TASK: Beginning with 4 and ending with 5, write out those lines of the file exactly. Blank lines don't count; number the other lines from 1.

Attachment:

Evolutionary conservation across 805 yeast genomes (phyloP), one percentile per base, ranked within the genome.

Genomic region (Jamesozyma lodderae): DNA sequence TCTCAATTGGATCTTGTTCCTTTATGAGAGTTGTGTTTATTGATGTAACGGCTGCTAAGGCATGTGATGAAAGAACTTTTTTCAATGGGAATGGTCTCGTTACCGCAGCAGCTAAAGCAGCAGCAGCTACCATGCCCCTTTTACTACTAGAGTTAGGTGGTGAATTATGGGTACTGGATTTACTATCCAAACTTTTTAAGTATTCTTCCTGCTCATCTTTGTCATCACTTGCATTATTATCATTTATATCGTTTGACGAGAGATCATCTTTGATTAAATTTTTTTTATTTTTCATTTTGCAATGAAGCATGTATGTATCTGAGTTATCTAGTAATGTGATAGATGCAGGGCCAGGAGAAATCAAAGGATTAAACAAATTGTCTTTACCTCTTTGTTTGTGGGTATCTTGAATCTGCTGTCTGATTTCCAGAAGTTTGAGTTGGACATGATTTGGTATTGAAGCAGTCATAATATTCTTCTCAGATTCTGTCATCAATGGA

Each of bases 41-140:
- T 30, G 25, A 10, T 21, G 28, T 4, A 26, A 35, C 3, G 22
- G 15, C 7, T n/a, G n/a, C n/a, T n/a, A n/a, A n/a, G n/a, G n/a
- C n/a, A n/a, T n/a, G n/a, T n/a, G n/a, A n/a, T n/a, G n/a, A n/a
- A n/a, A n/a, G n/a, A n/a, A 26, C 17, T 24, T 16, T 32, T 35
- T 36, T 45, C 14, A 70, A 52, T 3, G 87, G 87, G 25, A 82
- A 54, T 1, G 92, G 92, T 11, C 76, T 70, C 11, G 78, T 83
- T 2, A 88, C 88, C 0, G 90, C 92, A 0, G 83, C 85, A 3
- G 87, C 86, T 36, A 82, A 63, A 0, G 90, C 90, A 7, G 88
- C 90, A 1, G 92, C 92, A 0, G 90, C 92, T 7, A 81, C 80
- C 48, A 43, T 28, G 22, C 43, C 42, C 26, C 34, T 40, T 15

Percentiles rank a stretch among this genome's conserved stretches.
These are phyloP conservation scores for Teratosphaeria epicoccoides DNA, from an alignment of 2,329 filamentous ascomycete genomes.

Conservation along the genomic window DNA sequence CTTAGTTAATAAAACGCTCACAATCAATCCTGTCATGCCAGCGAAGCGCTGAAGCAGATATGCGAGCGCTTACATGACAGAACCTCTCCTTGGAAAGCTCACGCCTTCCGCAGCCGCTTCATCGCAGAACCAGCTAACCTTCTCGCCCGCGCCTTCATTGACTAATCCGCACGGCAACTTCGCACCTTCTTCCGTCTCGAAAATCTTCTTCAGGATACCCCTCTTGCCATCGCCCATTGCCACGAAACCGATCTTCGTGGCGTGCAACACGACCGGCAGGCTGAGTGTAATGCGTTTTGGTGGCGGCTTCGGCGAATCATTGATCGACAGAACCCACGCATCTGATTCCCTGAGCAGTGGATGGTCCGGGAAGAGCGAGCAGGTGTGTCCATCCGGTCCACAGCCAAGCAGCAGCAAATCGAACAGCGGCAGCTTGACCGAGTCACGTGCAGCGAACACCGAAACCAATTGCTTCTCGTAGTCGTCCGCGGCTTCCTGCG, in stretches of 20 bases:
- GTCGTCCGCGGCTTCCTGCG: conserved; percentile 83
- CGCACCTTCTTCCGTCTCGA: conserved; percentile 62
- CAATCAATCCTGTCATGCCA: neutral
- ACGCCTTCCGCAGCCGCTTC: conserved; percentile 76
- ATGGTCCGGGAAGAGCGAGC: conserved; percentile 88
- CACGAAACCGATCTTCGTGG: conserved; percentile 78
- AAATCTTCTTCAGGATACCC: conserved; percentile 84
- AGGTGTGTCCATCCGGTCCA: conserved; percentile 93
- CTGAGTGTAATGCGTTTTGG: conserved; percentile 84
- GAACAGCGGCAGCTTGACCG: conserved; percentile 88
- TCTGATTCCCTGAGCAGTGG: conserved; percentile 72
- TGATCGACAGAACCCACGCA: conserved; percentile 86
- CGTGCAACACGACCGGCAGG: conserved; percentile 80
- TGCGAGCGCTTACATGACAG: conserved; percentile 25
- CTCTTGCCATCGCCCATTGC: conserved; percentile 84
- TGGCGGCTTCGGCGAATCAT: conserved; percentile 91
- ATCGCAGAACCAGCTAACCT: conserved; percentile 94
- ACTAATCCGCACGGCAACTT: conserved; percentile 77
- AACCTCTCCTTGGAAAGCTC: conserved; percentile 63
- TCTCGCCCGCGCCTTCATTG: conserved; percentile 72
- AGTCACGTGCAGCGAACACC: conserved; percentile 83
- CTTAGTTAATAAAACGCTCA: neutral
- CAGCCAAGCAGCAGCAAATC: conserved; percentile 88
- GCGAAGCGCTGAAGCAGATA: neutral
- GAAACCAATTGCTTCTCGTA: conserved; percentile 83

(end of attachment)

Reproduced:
- T 30, G 25, A 10, T 21, G 28, T 4, A 26, A 35, C 3, G 22
- G 15, C 7, T n/a, G n/a, C n/a, T n/a, A n/a, A n/a, G n/a, G n/a